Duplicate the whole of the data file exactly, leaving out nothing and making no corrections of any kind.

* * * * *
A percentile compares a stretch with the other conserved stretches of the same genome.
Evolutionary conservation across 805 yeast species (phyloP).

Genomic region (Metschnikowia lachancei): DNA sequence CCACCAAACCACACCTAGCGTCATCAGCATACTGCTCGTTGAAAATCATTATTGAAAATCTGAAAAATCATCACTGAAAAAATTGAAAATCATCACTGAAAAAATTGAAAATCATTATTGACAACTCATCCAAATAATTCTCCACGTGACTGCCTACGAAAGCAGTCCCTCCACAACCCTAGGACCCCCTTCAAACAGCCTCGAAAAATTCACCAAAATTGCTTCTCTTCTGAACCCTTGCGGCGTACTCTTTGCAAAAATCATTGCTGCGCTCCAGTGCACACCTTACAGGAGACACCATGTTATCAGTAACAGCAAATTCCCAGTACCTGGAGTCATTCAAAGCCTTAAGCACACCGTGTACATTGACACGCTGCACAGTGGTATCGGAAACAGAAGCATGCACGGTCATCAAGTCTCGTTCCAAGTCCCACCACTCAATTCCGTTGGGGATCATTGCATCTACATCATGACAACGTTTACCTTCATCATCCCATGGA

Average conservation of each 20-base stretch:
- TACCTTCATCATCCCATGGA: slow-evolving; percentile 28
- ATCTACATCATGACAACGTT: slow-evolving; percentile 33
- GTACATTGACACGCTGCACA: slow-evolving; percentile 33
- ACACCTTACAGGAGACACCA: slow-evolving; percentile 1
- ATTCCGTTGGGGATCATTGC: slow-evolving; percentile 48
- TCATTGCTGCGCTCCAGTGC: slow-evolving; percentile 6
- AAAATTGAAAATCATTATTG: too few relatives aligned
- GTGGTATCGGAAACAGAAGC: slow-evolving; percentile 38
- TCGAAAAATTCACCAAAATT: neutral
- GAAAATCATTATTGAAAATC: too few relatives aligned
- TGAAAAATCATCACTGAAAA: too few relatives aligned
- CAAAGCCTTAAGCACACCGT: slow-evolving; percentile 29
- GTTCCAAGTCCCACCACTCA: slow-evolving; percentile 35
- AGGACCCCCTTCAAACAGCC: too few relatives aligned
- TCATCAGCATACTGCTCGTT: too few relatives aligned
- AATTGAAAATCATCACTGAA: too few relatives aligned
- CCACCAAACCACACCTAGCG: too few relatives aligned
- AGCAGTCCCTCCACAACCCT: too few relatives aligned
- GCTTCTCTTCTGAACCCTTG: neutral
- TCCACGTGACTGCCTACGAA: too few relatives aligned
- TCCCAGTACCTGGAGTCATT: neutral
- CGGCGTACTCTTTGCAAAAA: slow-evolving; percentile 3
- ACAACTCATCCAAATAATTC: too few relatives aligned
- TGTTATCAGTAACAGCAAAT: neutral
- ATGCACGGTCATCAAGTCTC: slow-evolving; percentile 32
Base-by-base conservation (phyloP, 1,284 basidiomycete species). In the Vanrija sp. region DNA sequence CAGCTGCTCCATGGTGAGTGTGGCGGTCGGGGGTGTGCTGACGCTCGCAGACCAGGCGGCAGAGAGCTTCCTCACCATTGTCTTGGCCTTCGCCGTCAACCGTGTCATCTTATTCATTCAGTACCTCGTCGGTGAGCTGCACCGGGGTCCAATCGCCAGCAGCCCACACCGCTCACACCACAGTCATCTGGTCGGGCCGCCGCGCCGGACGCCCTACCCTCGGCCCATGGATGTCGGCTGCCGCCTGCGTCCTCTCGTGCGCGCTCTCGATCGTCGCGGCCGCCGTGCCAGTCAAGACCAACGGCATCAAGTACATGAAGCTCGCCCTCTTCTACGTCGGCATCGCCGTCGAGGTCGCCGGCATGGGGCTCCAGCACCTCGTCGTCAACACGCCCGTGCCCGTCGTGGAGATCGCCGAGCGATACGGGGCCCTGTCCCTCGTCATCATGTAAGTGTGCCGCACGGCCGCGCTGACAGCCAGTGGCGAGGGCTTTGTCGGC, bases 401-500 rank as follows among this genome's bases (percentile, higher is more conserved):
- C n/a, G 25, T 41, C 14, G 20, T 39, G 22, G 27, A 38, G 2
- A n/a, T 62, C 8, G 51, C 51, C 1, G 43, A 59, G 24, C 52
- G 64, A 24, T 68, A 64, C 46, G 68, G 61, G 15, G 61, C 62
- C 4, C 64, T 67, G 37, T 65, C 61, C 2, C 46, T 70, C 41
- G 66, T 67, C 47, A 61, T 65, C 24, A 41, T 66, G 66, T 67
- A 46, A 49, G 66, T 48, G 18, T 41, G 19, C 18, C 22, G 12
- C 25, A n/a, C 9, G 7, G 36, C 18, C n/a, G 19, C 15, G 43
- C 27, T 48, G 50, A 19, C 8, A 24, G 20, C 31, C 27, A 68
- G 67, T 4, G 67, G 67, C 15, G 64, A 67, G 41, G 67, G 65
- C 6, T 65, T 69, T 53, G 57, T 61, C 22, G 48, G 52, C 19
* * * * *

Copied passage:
A percentile compares a stretch with the other conserved stretches of the same genome.
Evolutionary conservation across 805 yeast species (phyloP).

Genomic region (Metschnikowia lachancei): DNA sequence CCACCAAACCACACCTAGCGTCATCAGCATACTGCTCGTTGAAAATCATTATTGAAAATCTGAAAAATCATCACTGAAAAAATTGAAAATCATCACTGAAAAAATTGAAAATCATTATTGACAACTCATCCAAATAATTCTCCACGTGACTGCCTACGAAAGCAGTCCCTCCACAACCCTAGGACCCCCTTCAAACAGCCTCGAAAAATTCACCAAAATTGCTTCTCTTCTGAACCCTTGCGGCGTACTCTTTGCAAAAATCATTGCTGCGCTCCAGTGCACACCTTACAGGAGACACCATGTTATCAGTAACAGCAAATTCCCAGTACCTGGAGTCATTCAAAGCCTTAAGCACACCGTGTACATTGACACGCTGCACAGTGGTATCGGAAACAGAAGCATGCACGGTCATCAAGTCTCGTTCCAAGTCCCACCACTCAATTCCGTTGGGGATCATTGCATCTACATCATGACAACGTTTACCTTCATCATCCCATGGA

Average conservation of each 20-base stretch:
- TACCTTCATCATCCCATGGA: slow-evolving; percentile 28
- ATCTACATCATGACAACGTT: slow-evolving; percentile 33
- GTACATTGACACGCTGCACA: slow-evolving; percentile 33
- ACACCTTACAGGAGACACCA: slow-evolving; percentile 1
- ATTCCGTTGGGGATCATTGC: slow-evolving; percentile 48
- TCATTGCTGCGCTCCAGTGC: slow-evolving; percentile 6
- AAAATTGAAAATCATTATTG: too few relatives aligned
- GTGGTATCGGAAACAGAAGC: slow-evolving; percentile 38
- TCGAAAAATTCACCAAAATT: neutral
- GAAAATCATTATTGAAAATC: too few relatives aligned
- TGAAAAATCATCACTGAAAA: too few relatives aligned
- CAAAGCCTTAAGCACACCGT: slow-evolving; percentile 29
- GTTCCAAGTCCCACCACTCA: slow-evolving; percentile 35
- AGGACCCCCTTCAAACAGCC: too few relatives aligned
- TCATCAGCATACTGCTCGTT: too few relatives aligned
- AATTGAAAATCATCACTGAA: too few relatives aligned
- CCACCAAACCACACCTAGCG: too few relatives aligned
- AGCAGTCCCTCCACAACCCT: too few relatives aligned
- GCTTCTCTTCTGAACCCTTG: neutral
- TCCACGTGACTGCCTACGAA: too few relatives aligned
- TCCCAGTACCTGGAGTCATT: neutral
- CGGCGTACTCTTTGCAAAAA: slow-evolving; percentile 3
- ACAACTCATCCAAATAATTC: too few relatives aligned
- TGTTATCAGTAACAGCAAAT: neutral
- ATGCACGGTCATCAAGTCTC: slow-evolving; percentile 32
Base-by-base conservation (phyloP, 1,284 basidiomycete species). In the Vanrija sp. region DNA sequence CAGCTGCTCCATGGTGAGTGTGGCGGTCGGGGGTGTGCTGACGCTCGCAGACCAGGCGGCAGAGAGCTTCCTCACCATTGTCTTGGCCTTCGCCGTCAACCGTGTCATCTTATTCATTCAGTACCTCGTCGGTGAGCTGCACCGGGGTCCAATCGCCAGCAGCCCACACCGCTCACACCACAGTCATCTGGTCGGGCCGCCGCGCCGGACGCCCTACCCTCGGCCCATGGATGTCGGCTGCCGCCTGCGTCCTCTCGTGCGCGCTCTCGATCGTCGCGGCCGCCGTGCCAGTCAAGACCAACGGCATCAAGTACATGAAGCTCGCCCTCTTCTACGTCGGCATCGCCGTCGAGGTCGCCGGCATGGGGCTCCAGCACCTCGTCGTCAACACGCCCGTGCCCGTCGTGGAGATCGCCGAGCGATACGGGGCCCTGTCCCTCGTCATCATGTAAGTGTGCCGCACGGCCGCGCTGACAGCCAGTGGCGAGGGCTTTGTCGGC, bases 401-500 rank as follows among this genome's bases (percentile, higher is more conserved):
- C n/a, G 25, T 41, C 14, G 20, T 39, G 22, G 27, A 38, G 2
- A n/a, T 62, C 8, G 51, C 51, C 1, G 43, A 59, G 24, C 52
- G 64, A 24, T 68, A 64, C 46, G 68, G 61, G 15, G 61, C 62
- C 4, C 64, T 67, G 37, T 65, C 61, C 2, C 46, T 70, C 41
- G 66, T 67, C 47, A 61, T 65, C 24, A 41, T 66, G 66, T 67
- A 46, A 49, G 66, T 48, G 18, T 41, G 19, C 18, C 22, G 12
- C 25, A n/a, C 9, G 7, G 36, C 18, C n/a, G 19, C 15, G 43
- C 27, T 48, G 50, A 19, C 8, A 24, G 20, C 31, C 27, A 68
- G 67, T 4, G 67, G 67, C 15, G 64, A 67, G 41, G 67, G 65
- C 6, T 65, T 69, T 53, G 57, T 61, C 22, G 48, G 52, C 19